Looking through some of the free-agent information today, I had come across to my surprise that Aramis Ramirez retired.
Ramirez just completed his 18th season at the age of 37 where he played for Milwaukee before being traded to Pittsburgh at the trade deadline. Could he have played a few more years, sure, but his numbers were in decline as age was creeping up.
My guess for Ramirez’s Hall of Fame chances are that they aren’t the greatest as he’ll be overshadowed by Adrian Beltre, but he undoubtedly deserves a long look and discussion when his time comes.
To start, Ramirez hit a career .283, with 2,303 hits, 495 doubles, and 386 home runs. He collected 1,417 RBI, 633 walks, and 1,238 strike outs, with an impressive OPS of .833. Aramis finished in the top 20 MVP voting 5 times, but never coming closer than 9th, collected a Silver Slugger, and three trips to the All-Star game. Ramirez WAR will expose his below average fielding at third with a collective 32.1, however his oWAR tallies to 41.1.
Aramis his 30 or more homers 4 times, 20-29 homers another 6 times, and was over 100 RBI 7 different times. He never lead the league in any of major categories but his lead it in 2012 with 50 doubles and had hit over .300 seven times.
Ramirez best had to be 2004, when he hit .318 with 36 homers, 103 RBI, a .951 OPS, and 4.4 WAR. If judging strictly by WAR, than 2012 would be his best year with a 5.5 rating. That season, he hit .300, with 50 doubles, 27 homers, had 105 RBI, and a .901 OPS.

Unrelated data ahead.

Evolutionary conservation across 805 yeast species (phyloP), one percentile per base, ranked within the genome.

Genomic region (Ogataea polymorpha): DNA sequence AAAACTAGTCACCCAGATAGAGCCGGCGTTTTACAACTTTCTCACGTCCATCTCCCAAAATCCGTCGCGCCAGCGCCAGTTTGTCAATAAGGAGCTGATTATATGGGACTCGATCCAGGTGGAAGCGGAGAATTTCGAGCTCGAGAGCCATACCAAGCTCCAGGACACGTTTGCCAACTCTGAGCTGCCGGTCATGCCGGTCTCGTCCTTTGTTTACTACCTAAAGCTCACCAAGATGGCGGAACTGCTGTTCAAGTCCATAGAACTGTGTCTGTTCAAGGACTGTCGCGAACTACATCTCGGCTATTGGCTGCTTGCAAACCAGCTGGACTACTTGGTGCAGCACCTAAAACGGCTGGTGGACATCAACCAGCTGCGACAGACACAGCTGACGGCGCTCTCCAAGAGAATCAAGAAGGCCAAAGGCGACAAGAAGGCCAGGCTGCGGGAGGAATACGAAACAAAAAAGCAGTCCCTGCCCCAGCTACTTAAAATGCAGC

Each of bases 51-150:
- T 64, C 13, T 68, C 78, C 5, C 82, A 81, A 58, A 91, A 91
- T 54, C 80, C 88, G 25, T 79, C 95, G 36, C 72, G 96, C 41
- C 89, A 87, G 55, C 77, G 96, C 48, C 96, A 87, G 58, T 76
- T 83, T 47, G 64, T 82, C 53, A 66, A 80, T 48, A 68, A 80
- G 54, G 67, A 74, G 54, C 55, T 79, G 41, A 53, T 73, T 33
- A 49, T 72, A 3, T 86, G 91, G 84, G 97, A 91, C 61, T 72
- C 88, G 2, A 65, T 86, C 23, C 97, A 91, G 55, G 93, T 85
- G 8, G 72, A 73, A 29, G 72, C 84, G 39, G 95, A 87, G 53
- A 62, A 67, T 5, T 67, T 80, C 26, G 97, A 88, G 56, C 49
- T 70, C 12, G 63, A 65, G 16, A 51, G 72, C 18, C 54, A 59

The career totals will be just on the bottom fringe when comparing to Hall of Famers with Ramirez currently ranking 126th in Slugging (.492), 63rd in home runs, 89th in total bases (4,004), 67th in doubles (495), 73rd in RBI (1,417), 152nd in hits (2,303), and 66th in extra base hits (905), however these numbers tend become impressive the more you go over the power displayed.
When looking at comparisons on Baseball-Reference, their “Hall of Fame Monitor” has Ramirez at an 85, when 100 is about average for what it takes. The “Hall of Fame Standards” have an average of 50 to get in with Ramirez at 39 and the JAWS rating has Ramirez ranked as the 58th best 3rd basemen of all-time, which may be the best telling stat.
Baseball-Refences also has a player comparison, with Aramis comparing closest stat-wise to 1. Carlos Lee, 2. Ron Santo (Hall of Fame), 3. Scott Rolen (TBD), 4. Andres Galarraga, 5. Orando Cepeda (Hall of Fame).
Focusing back on the JAWS rating and looking directly at third basemen, the stat takes in to account WAR and 7-year peak WAR. With this metric Ramirez falls way off and finds himself behind guys like Troy Glaus (44tH), Evan Longoria (28th), David Wright (22nd), and Darrell Evans (18th). Not every writer is a Saber-fanatic however and it’s easy to point to Hall of Famers who rank low in JAWS like Freddie Lindstrom (69th), Pie Trayor (57th), George Kell (47th), and Deacon White (36th) and to continue a case for Aramis.
That said, because he isn’t a great glove-man and is more one dimensional with his power bat, I think he’ll be on the outside looking in unfortunately and not being able to crack the Hall.
Projection: Fringe Hall of Famer, Most likely won’t make it